I passed the rear galley, a hotbed of non-nutritional activity. If the plane didn’t crash, certainly the food would kill us all. You had to wonder what had become of human decency when you couldn’t get more than a cold cardboard taco and an apple for a three-hour flight. Did the airlines really think we all ate like that, or was it just their senior executives that had a penchant for insipid cuisine? I decided not to take a long look at what inedible delights they were preparing; instead noting which of the female hostesses was bending over, my favorite pose for women, clothed or otherwise.

And what if I had made the next flight? I questioned as I advanced on the cubicle that was to become my cocoon for the next few minutes. I could have postponed the flight by a few hours or even a day. I could have taken many paths to consecrate my avoidance. I looked at the passengers at the rear of the plane. These last few rows always seemed to catch the dredges, the most disheveled humanity on earth. Men and women in more accentuated shapes, ill-fitting clothes cast about, legs spread-eagled, mouths open as they snored, and their space more cluttered and confined. They represented the refuge of last-minute thinkers, the pitiable planners and great procrastinators of our time. People willing to take a back seat, quite literally, to all the things that made this nation great.

I opened the door and shut it behind me. I slid the lock shut on the inside, which forced the Occupied sign into position on the outside of the door to the head and decided not to continue elucidating on my intractable contempt for this small band of forlorn voyeurs.

“What would have happened if you had waited until tomorrow, or next week? What was so damn important that you had to get on this flight?” Since there was no response from anybody in the head, I decided another approach. “What would you have done if it had happened to you?”  Again, my conscience didn’t respond.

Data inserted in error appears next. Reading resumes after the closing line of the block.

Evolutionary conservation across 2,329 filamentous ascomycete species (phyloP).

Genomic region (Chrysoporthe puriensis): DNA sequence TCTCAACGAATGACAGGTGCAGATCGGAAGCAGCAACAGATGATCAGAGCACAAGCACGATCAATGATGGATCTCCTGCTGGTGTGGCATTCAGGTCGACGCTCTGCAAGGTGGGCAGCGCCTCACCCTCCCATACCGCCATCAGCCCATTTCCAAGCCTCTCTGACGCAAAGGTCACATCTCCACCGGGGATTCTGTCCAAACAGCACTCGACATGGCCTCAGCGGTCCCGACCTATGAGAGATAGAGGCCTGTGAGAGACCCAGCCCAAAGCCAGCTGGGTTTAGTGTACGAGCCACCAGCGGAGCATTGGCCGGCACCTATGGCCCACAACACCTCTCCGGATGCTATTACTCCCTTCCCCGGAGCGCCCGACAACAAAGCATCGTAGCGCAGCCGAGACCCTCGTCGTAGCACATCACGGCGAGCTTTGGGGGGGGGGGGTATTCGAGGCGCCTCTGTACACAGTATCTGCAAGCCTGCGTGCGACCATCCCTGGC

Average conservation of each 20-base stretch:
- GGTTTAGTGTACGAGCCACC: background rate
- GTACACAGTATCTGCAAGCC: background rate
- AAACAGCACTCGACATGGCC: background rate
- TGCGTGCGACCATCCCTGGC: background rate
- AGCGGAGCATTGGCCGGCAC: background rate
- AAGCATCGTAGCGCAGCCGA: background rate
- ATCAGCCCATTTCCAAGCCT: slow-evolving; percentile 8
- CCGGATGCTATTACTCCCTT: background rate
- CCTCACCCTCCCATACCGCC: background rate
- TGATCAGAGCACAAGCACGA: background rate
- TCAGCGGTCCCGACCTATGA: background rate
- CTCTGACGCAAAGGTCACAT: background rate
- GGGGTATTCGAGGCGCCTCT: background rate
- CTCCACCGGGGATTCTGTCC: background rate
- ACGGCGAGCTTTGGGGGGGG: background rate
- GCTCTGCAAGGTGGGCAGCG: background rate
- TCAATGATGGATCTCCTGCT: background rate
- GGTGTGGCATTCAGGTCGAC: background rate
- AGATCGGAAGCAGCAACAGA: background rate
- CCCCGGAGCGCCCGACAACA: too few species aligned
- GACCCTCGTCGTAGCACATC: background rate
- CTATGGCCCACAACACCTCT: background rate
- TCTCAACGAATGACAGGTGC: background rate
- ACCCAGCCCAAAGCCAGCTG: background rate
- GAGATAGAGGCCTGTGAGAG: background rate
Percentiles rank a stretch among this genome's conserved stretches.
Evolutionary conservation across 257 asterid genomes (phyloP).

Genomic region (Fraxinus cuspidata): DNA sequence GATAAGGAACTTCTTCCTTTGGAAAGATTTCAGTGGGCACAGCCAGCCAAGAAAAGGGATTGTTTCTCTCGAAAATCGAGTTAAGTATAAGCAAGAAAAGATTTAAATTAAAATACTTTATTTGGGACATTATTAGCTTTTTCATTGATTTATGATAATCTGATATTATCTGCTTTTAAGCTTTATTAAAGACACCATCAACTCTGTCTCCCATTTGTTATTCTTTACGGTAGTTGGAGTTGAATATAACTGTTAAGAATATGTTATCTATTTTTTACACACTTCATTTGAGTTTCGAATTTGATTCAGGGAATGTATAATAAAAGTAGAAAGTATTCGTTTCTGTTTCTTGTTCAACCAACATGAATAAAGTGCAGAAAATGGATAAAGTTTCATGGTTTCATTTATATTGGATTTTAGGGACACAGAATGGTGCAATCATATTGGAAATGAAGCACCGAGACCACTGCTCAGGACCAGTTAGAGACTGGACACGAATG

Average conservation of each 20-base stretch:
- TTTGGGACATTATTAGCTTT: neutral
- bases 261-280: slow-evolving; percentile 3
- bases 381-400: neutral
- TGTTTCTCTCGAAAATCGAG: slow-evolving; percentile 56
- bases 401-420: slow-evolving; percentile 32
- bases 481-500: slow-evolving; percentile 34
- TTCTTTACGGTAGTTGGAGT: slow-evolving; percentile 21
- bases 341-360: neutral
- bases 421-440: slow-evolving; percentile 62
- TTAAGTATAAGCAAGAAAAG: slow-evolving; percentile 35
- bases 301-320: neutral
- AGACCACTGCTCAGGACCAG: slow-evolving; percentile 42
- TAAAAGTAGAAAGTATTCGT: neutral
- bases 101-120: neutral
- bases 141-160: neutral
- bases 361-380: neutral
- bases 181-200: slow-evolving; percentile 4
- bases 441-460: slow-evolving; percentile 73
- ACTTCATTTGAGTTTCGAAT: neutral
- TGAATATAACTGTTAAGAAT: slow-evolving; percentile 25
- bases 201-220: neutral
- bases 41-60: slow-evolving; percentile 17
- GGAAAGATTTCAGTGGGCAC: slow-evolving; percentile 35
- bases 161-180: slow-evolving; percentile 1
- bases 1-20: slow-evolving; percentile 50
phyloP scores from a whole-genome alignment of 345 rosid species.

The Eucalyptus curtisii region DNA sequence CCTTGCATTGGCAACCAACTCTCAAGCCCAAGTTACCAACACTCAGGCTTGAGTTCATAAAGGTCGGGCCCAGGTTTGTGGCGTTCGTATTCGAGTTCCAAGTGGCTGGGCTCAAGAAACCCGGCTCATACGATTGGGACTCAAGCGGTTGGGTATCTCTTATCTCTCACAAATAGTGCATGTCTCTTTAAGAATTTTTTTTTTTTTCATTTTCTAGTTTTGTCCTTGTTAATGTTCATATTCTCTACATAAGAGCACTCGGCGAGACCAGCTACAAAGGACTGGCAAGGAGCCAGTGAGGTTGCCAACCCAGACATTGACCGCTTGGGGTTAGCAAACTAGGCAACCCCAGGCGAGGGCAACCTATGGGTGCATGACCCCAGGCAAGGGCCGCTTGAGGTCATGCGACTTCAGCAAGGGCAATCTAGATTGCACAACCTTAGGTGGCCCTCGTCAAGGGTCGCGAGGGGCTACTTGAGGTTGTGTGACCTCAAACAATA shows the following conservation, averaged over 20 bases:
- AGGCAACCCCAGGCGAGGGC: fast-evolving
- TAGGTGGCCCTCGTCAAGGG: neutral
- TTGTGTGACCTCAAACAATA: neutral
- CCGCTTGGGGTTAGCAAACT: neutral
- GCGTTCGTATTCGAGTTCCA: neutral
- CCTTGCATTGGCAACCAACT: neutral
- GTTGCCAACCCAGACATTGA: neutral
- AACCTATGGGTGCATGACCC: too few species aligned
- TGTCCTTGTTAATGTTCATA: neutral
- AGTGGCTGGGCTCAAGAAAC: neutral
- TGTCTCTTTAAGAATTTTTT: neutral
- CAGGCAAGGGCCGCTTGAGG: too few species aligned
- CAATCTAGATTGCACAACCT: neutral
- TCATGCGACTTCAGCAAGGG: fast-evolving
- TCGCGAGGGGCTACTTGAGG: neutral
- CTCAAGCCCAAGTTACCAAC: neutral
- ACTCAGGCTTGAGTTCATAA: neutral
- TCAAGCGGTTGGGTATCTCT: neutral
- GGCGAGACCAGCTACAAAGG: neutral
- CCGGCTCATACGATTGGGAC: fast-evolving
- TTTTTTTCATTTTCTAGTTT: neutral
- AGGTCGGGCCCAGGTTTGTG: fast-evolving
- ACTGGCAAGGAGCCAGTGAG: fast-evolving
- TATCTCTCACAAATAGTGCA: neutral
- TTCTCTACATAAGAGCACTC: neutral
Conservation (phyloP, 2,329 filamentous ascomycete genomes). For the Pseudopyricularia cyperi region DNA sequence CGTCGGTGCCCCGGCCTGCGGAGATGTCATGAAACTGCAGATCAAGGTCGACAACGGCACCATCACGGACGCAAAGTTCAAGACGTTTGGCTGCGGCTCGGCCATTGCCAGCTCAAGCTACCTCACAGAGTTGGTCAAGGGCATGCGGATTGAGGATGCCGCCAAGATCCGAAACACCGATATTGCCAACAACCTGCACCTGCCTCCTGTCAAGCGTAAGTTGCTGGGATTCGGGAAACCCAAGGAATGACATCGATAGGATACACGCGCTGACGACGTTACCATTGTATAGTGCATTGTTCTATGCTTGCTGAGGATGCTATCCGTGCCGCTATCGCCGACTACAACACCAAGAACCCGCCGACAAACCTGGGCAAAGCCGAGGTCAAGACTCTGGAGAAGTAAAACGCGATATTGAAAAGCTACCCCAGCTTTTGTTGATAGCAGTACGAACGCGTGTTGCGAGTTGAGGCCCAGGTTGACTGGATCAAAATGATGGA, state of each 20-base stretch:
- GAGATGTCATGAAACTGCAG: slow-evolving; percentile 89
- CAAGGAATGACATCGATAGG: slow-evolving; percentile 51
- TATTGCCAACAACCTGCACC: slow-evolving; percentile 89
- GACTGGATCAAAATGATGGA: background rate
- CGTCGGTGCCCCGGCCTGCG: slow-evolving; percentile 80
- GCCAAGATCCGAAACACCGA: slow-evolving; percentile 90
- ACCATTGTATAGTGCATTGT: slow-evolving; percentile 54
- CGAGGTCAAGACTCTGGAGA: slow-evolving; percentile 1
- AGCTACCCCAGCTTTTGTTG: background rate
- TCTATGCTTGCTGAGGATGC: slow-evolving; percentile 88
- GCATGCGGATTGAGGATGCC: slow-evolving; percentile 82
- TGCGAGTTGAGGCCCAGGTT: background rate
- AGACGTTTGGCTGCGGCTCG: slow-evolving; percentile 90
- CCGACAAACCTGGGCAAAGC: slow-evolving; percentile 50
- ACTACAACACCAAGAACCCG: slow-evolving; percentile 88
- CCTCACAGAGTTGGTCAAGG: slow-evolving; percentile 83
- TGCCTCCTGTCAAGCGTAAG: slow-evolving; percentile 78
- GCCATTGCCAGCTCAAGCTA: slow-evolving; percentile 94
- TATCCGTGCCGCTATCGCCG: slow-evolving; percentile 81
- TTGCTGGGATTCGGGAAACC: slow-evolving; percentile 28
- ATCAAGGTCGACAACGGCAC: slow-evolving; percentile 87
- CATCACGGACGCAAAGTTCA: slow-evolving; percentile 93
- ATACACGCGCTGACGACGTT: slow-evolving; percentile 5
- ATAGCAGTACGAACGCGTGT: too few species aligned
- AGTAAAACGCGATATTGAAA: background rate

I stood there in the temporary safety of my confinement and unzipped my pants, one hand holding onto the plastic handle overhead for balance. Why did we all want to be so safe? What were we afraid of at forty-thousand feet? There was no one up here but Bernoulli demonstrating his concept of laminar lift. Without him, we would all be still looking up from Kitty Hawk.  A warm yellow stream drained into the toilet as a fan-jet engine, so large a grown man could stand in its intake, whirred along not ten feet away.  I finished relieving myself, zipped up, and flushed. A gunshot rang out in the confined cabin and a green swirl of blue liquid flushed away my well-earned waste. If I could see through the wall a foot from my face, would the dusty dark blue expanse before me bring fear to my heart? If I could reverse the engines, would that return me to New York where I would then have a legitimate excuse not to complete my journey?